The Big Cable DAA Update

In the DAA space, Arris is delivering Remote PHY devices first, but has also said it will sell Remote MAC/PHY solutions as needed. According to Brockett, Arris has two optical nodes initially designed for Remote PHY deployments. They include multiple slots for modular additions, which in turn can accommodate a traditional hybrid fiber-coaxial network configuration, a PON extension or a Remote PHY module. Operators can buy these nodes with a Remote PHY module embedded, but they can also order R-PHY modules that are then retrofitted into existing compatible nodes already in the field.

Arris was first to market earlier this year with the announcement of a Remote PHY deployment with Danish service provider Stofa. However, Brockett describes that implementation as a learning experience, with Arris working to understand any bugs in the system and to make the solution more user-friendly. Even with this early deployment, Brockett is talking about 2017 as a trial year for the technology. General availability of Arris R-PHY products will come in 2018. (See Arris Wins Remote PHY Deal With Stofa.)

Cisco is firmly rooted in the Remote PHY camp in the debate over whether operators should push only the PHY layer from the CCAP down to the node, or whether they should move both the MAC and PHY layers. Some operators are more comfortable with this approach because it feels like a stepping stone on the path to virtualizing the entire CCAP chassis. However, Cisco also has a vested interest (as does Arris) in preserving dedicated CCAP hardware because it makes money from those products. (See The Cable DAA Vendor Race Begins.)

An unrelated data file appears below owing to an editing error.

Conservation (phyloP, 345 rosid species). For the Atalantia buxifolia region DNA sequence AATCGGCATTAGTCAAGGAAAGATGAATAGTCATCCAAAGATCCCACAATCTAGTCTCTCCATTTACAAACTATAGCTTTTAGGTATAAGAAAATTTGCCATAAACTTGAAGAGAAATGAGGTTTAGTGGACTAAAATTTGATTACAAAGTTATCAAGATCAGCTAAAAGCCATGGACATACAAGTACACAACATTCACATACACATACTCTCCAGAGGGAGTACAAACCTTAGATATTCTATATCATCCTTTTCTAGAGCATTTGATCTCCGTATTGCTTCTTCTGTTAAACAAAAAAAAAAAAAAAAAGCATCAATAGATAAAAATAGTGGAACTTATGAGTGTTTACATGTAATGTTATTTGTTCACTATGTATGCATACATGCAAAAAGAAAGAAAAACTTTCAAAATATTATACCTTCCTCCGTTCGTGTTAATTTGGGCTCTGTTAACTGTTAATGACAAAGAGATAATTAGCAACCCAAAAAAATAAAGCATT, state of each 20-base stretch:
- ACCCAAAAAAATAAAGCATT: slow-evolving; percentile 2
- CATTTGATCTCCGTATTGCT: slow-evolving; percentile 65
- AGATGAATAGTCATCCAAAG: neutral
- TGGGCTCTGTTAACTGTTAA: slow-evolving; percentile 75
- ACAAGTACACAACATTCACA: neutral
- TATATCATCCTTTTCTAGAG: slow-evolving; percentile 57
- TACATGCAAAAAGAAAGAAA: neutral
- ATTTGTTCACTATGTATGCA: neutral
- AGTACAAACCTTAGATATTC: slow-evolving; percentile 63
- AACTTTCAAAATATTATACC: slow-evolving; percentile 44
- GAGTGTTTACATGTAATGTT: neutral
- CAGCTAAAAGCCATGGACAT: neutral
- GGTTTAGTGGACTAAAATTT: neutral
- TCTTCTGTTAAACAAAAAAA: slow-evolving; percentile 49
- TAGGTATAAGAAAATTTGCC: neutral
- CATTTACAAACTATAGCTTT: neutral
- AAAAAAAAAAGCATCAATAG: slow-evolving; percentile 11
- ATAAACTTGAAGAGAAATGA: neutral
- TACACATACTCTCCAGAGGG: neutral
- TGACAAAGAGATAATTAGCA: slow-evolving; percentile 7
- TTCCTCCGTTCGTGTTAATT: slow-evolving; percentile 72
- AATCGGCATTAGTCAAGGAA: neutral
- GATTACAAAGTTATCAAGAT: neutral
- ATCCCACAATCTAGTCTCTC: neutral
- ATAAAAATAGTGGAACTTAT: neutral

While Cisco would like to maintain and grow its share of the cable access market, the company also knows that its customers will only accept solutions going forward that are interoperable among vendors so that they have choices in the buying process. Recognizing that fact, Cisco has been very aggressive in pushing OpenRPD, a project to ensure R-PHY devices (RPDs) and CCAP core devices made by different vendors can work together.

"Interoperability is really fundamental to us," says Sean Welch, Cisco's VP and GM of service provider infrastructure.

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At a conference in May, Cisco announced specific Remote PHY interop testing with other OpenRPD vendors, including VECTOR Technologies, BKtel networks and Teleste Corp. (See Cisco Debuts Remote PHY Solution.)

As for Cisco's own RPD, the company has designed a Remote PHY solution that's embedded solely within its own optical node. However, Welch points out that Cisco's nodes are modular in nature, which means they could theoretically be fitted with another company's R-PHY module in the future.

Nokia entered the cable DAA market by way of its acquisition of Gainspeed in 2016. Gainspeed had been a proponent of a Remote MAC/PHY solution over an R-PHY approach. However, the company (now part of Nokia) has just announced a new solution that allows operators to deploy a cable access node that can act as either a Remote PHY product or as a Remote MAC/PHY solution. The trick here is that Nokia has virtualized the DOCSIS MAC layer as its own virtual network function (VNF). That VNF can run either in the node in a Remote MAC/PHY deployment, or it can run in an off-the-shelf server in a headend, hub site or data center. (See Nokia Debuts First Fully Virtualized Cable Access Architecture.)

Nokia's White describes the Gainspeed node as a universal device where converting from Remote PHY to Remote MAC/PHY is "no different than adding DOCSIS channels" to a CCAP chassis. Each node looks like a CCAP line card to the Gainspeed access controller, and everything is managed in software.